According to a recent study by UHY Hacker Young, upcoming changes to the pensions system could see the UK lose its edge on employment costs.
The auto-enrolment scheme will see all employers make a mandatory minimum contribution of 3% of salary to their employees’ pensions from 2018.
The survey suggests that this could cost new companies £380 more per employee each year from 2018.
Currently the UK’s employment costs are low in terms of the amount of taxes and social security payments that an employer has to make in addition to an employee’s salary.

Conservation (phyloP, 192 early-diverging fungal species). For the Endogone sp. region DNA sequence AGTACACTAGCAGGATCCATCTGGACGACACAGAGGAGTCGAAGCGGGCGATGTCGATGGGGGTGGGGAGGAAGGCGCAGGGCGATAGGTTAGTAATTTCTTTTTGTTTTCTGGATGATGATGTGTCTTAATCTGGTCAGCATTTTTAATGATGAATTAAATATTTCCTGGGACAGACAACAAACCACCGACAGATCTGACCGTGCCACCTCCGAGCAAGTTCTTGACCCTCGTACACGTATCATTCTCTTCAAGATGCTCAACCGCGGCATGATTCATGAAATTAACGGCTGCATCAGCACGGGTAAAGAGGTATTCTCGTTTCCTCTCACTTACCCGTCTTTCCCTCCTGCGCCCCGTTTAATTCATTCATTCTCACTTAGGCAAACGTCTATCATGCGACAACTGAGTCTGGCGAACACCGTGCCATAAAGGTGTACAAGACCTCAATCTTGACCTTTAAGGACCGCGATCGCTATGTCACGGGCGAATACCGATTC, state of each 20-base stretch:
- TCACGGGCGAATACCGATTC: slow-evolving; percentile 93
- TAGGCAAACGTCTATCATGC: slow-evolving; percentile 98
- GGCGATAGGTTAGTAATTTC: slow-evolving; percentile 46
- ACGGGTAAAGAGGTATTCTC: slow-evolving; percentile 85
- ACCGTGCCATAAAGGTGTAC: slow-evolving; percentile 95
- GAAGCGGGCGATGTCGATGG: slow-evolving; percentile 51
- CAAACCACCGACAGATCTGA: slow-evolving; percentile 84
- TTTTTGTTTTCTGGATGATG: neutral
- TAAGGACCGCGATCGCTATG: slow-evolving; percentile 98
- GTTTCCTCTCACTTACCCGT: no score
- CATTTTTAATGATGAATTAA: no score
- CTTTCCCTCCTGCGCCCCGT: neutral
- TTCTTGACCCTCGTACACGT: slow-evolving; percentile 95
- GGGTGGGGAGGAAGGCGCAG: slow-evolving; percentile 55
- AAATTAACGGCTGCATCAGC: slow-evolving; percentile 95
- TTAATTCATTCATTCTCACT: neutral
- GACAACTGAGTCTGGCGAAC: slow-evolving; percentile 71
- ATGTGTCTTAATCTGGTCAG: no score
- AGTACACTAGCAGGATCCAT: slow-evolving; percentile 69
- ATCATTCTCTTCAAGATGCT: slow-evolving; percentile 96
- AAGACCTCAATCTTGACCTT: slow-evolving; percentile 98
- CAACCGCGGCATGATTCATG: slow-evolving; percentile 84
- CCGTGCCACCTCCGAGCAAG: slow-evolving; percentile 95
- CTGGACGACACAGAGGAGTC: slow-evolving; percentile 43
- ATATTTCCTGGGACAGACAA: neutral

A worker earning £18,740 currently costs a UK employer £1,553 per year in national insurance contributions on top of their salary, the lowest level in the G8. Under the new rules, from 2018, UK employers could have to pay £1,916 for the same employee – much higher than an American (£1,654) or a Canadian company (£1,712) pays.
Roy Maugham, Head of Tax, London, says: ‘The cost of employing someone in the UK has risen over the last few years, and is set to rise even further in this decade.  The UK is being caught up by other countries on employment costs and is about to be overtaken by key economic rivals.’

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